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HIV / AIDS knowledge, attitudes and behaviours of student nurses

Background: HIV and AIDS is a matter of concern because the number of cases has increased dramatically over the last ten years. Nursing students need to have appropriate knowledge and attitudes about HIV and AIDS because they are the future health care professionals, therefore will play a key role in prevention of spread and care of people with AIDS. The aim of the study was to explore the knowledge, behaviours and attitudes about HIV/AIDS of nursing students in Greece. Method and Material: A cross-sectional study was carried out in a nursing school of a Technological Educational Institute in Greece. A sample of 279 (N=279) nursing students agreed to participate in the study, giving a response rate of 77.5%. Data were collected using an anonymous questionnaire comprising four self-administered instruments: (a) the International AIDS questionnaire-Chinese Version (IAQ-C), (b) the source of HIV/AIDS information questionnaire, (c) Sexual behaviours/practices and attitudinal questions about AIDS and (d) demographic questions. Return of a completed questionnaire was considered as consent to participate in the study. Descriptive and inferential statistics were employed for the data analysis using SPSS version17. The significant level of p value was determined at p< 0.05 Results: Overall student nurses had fairly good knowledge about HIV and AIDS as well as a positive attitudes towards AIDS people (M=70.39;SD=18.43; possible range 18-90). A few items however presented contradictory results from the overall score of the knowledge scale. Of the respondents 39.8% believed that mosquitoes can transmit HIV and 38% believed the virus could be transmitted via the toilet seat. 56.2% reported that vaccination can protect them from AIDS. The majority of respondents (76.7%) hadn?t been taught about HIV/AIDS. Participants reporting a willingness to care for people with AIDS were significantly more knowledgeable and held more positive attitudes towards people with AIDS (P=0.001). The primary sources of information for the participants were television (80.7%), newspapers/magazines (64.6%) and internet (60%). 94.3% of the respondents stated that they were heterosexual and sexually active. Religious students were found to be less knowledgeable and held less positive attitudes towards people with AIDS when compared to students with no religious conviction (F=2.61; P=0.03). Conclusions: Student nurses? knowledge presented contradictory results which indicated that whilst overall scores confirmed the participants possessed fairly good knowledge, individual knowledge items demonstrated that they lacked some knowledge on the subject. Nursing curriculum programmes of nursing schools need to be restructured to ensure that students gain the necessary accurate knowledge and appropriate attitudes about HIV and AIDS.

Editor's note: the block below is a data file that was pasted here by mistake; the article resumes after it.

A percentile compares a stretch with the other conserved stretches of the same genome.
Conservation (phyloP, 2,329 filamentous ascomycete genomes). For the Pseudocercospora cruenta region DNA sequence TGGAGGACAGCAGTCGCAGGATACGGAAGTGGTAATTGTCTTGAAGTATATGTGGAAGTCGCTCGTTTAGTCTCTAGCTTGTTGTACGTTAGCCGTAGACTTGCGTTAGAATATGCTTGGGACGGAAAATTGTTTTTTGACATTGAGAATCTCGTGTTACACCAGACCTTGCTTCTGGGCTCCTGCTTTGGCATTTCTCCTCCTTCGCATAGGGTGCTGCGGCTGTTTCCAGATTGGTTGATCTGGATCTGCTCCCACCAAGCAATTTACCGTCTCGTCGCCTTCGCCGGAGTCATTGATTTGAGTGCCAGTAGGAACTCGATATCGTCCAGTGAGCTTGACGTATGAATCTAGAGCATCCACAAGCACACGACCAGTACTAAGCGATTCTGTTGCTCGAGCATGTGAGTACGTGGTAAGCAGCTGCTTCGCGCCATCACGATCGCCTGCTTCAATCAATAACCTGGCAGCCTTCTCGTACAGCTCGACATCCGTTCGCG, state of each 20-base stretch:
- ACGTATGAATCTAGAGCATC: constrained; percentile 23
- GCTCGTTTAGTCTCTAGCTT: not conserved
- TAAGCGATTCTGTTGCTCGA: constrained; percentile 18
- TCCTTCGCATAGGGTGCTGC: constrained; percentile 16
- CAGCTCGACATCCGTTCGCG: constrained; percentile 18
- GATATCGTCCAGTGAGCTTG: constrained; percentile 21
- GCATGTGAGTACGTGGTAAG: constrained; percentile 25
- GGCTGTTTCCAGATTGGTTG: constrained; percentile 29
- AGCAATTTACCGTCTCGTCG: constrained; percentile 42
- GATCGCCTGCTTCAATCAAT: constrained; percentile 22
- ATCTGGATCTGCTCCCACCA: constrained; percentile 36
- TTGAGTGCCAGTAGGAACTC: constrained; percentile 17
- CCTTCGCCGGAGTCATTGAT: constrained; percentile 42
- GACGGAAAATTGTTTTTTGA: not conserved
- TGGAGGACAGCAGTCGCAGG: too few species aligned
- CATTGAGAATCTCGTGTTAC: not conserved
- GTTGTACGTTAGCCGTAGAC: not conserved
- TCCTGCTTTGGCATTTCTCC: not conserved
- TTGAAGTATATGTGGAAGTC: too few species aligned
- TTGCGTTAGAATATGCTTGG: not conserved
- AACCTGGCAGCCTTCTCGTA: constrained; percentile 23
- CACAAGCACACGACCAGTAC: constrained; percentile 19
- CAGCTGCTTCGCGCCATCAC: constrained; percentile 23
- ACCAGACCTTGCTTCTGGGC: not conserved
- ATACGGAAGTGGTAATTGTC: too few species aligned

Author(s): Christina Ouzouni, Konstantinos Nakakis

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